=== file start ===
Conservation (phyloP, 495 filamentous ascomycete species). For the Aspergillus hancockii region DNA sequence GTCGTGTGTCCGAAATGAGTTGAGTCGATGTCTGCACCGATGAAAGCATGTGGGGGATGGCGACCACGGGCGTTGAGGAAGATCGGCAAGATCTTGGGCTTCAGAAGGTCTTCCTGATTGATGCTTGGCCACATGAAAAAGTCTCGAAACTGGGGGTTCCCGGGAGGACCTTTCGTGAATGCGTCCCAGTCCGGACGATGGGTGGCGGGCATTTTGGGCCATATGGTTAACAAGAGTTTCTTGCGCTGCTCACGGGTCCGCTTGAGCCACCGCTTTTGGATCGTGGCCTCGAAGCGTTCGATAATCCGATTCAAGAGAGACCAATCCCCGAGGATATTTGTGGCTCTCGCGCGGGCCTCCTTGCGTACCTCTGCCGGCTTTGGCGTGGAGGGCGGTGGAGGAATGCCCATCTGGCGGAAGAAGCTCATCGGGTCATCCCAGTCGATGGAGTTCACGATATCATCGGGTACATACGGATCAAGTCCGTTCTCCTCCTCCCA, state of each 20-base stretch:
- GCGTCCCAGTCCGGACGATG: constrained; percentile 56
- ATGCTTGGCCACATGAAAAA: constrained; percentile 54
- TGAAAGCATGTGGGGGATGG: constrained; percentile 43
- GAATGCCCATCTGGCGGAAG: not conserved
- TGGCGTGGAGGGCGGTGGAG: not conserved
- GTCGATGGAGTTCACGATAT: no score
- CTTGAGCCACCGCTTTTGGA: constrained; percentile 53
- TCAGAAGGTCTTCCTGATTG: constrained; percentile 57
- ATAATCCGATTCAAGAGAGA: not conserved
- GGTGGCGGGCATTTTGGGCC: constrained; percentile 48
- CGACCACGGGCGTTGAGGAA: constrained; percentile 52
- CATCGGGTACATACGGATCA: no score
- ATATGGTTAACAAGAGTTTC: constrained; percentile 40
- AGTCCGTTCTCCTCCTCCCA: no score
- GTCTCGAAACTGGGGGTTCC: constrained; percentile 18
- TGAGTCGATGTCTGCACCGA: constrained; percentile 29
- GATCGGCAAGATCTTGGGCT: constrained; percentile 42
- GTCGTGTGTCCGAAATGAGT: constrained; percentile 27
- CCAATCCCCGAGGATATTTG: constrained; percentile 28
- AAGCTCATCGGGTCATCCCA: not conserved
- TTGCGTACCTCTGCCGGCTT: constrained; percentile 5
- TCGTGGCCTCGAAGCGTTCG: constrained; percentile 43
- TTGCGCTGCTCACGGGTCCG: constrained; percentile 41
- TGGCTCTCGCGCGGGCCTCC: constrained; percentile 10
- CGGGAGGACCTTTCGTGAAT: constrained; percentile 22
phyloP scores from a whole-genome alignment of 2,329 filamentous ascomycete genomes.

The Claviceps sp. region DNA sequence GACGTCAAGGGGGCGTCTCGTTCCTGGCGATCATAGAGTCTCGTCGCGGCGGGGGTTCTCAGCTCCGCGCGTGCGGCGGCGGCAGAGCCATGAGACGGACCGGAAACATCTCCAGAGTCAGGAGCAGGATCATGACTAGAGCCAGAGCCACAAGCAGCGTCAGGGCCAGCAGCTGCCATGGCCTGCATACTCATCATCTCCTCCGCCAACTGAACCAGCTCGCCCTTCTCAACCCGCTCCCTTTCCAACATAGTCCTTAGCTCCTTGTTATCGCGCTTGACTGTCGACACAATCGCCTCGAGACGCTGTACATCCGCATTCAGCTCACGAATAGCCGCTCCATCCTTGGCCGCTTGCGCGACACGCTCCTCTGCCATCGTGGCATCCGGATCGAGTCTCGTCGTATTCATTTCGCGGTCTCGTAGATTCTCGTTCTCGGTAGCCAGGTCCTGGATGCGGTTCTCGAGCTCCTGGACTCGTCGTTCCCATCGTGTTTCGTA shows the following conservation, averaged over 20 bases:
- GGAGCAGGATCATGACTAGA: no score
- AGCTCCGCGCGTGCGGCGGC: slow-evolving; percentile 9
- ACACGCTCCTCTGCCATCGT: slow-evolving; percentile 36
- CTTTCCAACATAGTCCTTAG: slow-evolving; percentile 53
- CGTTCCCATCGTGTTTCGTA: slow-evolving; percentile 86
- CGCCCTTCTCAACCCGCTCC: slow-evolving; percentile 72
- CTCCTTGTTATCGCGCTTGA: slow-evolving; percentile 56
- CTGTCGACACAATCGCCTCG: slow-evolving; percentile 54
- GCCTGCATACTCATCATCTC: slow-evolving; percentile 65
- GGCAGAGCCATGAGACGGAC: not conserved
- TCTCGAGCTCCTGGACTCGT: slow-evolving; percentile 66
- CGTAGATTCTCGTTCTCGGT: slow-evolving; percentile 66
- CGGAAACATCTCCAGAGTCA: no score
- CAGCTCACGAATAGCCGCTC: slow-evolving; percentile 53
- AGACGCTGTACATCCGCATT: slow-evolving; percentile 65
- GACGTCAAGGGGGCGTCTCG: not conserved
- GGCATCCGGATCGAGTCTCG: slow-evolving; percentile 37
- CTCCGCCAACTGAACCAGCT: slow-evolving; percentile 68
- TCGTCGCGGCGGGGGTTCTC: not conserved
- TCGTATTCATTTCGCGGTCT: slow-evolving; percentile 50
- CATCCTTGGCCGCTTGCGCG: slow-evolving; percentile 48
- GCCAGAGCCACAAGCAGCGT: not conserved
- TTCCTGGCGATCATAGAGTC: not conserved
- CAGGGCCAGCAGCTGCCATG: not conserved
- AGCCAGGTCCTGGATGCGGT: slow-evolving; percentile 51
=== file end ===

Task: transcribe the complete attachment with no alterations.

Conservation (phyloP, 495 filamentous ascomycete species). For the Aspergillus hancockii region DNA sequence GTCGTGTGTCCGAAATGAGTTGAGTCGATGTCTGCACCGATGAAAGCATGTGGGGGATGGCGACCACGGGCGTTGAGGAAGATCGGCAAGATCTTGGGCTTCAGAAGGTCTTCCTGATTGATGCTTGGCCACATGAAAAAGTCTCGAAACTGGGGGTTCCCGGGAGGACCTTTCGTGAATGCGTCCCAGTCCGGACGATGGGTGGCGGGCATTTTGGGCCATATGGTTAACAAGAGTTTCTTGCGCTGCTCACGGGTCCGCTTGAGCCACCGCTTTTGGATCGTGGCCTCGAAGCGTTCGATAATCCGATTCAAGAGAGACCAATCCCCGAGGATATTTGTGGCTCTCGCGCGGGCCTCCTTGCGTACCTCTGCCGGCTTTGGCGTGGAGGGCGGTGGAGGAATGCCCATCTGGCGGAAGAAGCTCATCGGGTCATCCCAGTCGATGGAGTTCACGATATCATCGGGTACATACGGATCAAGTCCGTTCTCCTCCTCCCA, state of each 20-base stretch:
- GCGTCCCAGTCCGGACGATG: constrained; percentile 56
- ATGCTTGGCCACATGAAAAA: constrained; percentile 54
- TGAAAGCATGTGGGGGATGG: constrained; percentile 43
- GAATGCCCATCTGGCGGAAG: not conserved
- TGGCGTGGAGGGCGGTGGAG: not conserved
- GTCGATGGAGTTCACGATAT: no score
- CTTGAGCCACCGCTTTTGGA: constrained; percentile 53
- TCAGAAGGTCTTCCTGATTG: constrained; percentile 57
- ATAATCCGATTCAAGAGAGA: not conserved
- GGTGGCGGGCATTTTGGGCC: constrained; percentile 48
- CGACCACGGGCGTTGAGGAA: constrained; percentile 52
- CATCGGGTACATACGGATCA: no score
- ATATGGTTAACAAGAGTTTC: constrained; percentile 40
- AGTCCGTTCTCCTCCTCCCA: no score
- GTCTCGAAACTGGGGGTTCC: constrained; percentile 18
- TGAGTCGATGTCTGCACCGA: constrained; percentile 29
- GATCGGCAAGATCTTGGGCT: constrained; percentile 42
- GTCGTGTGTCCGAAATGAGT: constrained; percentile 27
- CCAATCCCCGAGGATATTTG: constrained; percentile 28
- AAGCTCATCGGGTCATCCCA: not conserved
- TTGCGTACCTCTGCCGGCTT: constrained; percentile 5
- TCGTGGCCTCGAAGCGTTCG: constrained; percentile 43
- TTGCGCTGCTCACGGGTCCG: constrained; percentile 41
- TGGCTCTCGCGCGGGCCTCC: constrained; percentile 10
- CGGGAGGACCTTTCGTGAAT: constrained; percentile 22
phyloP scores from a whole-genome alignment of 2,329 filamentous ascomycete genomes.

The Claviceps sp. region DNA sequence GACGTCAAGGGGGCGTCTCGTTCCTGGCGATCATAGAGTCTCGTCGCGGCGGGGGTTCTCAGCTCCGCGCGTGCGGCGGCGGCAGAGCCATGAGACGGACCGGAAACATCTCCAGAGTCAGGAGCAGGATCATGACTAGAGCCAGAGCCACAAGCAGCGTCAGGGCCAGCAGCTGCCATGGCCTGCATACTCATCATCTCCTCCGCCAACTGAACCAGCTCGCCCTTCTCAACCCGCTCCCTTTCCAACATAGTCCTTAGCTCCTTGTTATCGCGCTTGACTGTCGACACAATCGCCTCGAGACGCTGTACATCCGCATTCAGCTCACGAATAGCCGCTCCATCCTTGGCCGCTTGCGCGACACGCTCCTCTGCCATCGTGGCATCCGGATCGAGTCTCGTCGTATTCATTTCGCGGTCTCGTAGATTCTCGTTCTCGGTAGCCAGGTCCTGGATGCGGTTCTCGAGCTCCTGGACTCGTCGTTCCCATCGTGTTTCGTA shows the following conservation, averaged over 20 bases:
- GGAGCAGGATCATGACTAGA: no score
- AGCTCCGCGCGTGCGGCGGC: slow-evolving; percentile 9
- ACACGCTCCTCTGCCATCGT: slow-evolving; percentile 36
- CTTTCCAACATAGTCCTTAG: slow-evolving; percentile 53
- CGTTCCCATCGTGTTTCGTA: slow-evolving; percentile 86
- CGCCCTTCTCAACCCGCTCC: slow-evolving; percentile 72
- CTCCTTGTTATCGCGCTTGA: slow-evolving; percentile 56
- CTGTCGACACAATCGCCTCG: slow-evolving; percentile 54
- GCCTGCATACTCATCATCTC: slow-evolving; percentile 65
- GGCAGAGCCATGAGACGGAC: not conserved
- TCTCGAGCTCCTGGACTCGT: slow-evolving; percentile 66
- CGTAGATTCTCGTTCTCGGT: slow-evolving; percentile 66
- CGGAAACATCTCCAGAGTCA: no score
- CAGCTCACGAATAGCCGCTC: slow-evolving; percentile 53
- AGACGCTGTACATCCGCATT: slow-evolving; percentile 65
- GACGTCAAGGGGGCGTCTCG: not conserved
- GGCATCCGGATCGAGTCTCG: slow-evolving; percentile 37
- CTCCGCCAACTGAACCAGCT: slow-evolving; percentile 68
- TCGTCGCGGCGGGGGTTCTC: not conserved
- TCGTATTCATTTCGCGGTCT: slow-evolving; percentile 50
- CATCCTTGGCCGCTTGCGCG: slow-evolving; percentile 48
- GCCAGAGCCACAAGCAGCGT: not conserved
- TTCCTGGCGATCATAGAGTC: not conserved
- CAGGGCCAGCAGCTGCCATG: not conserved
- AGCCAGGTCCTGGATGCGGT: slow-evolving; percentile 51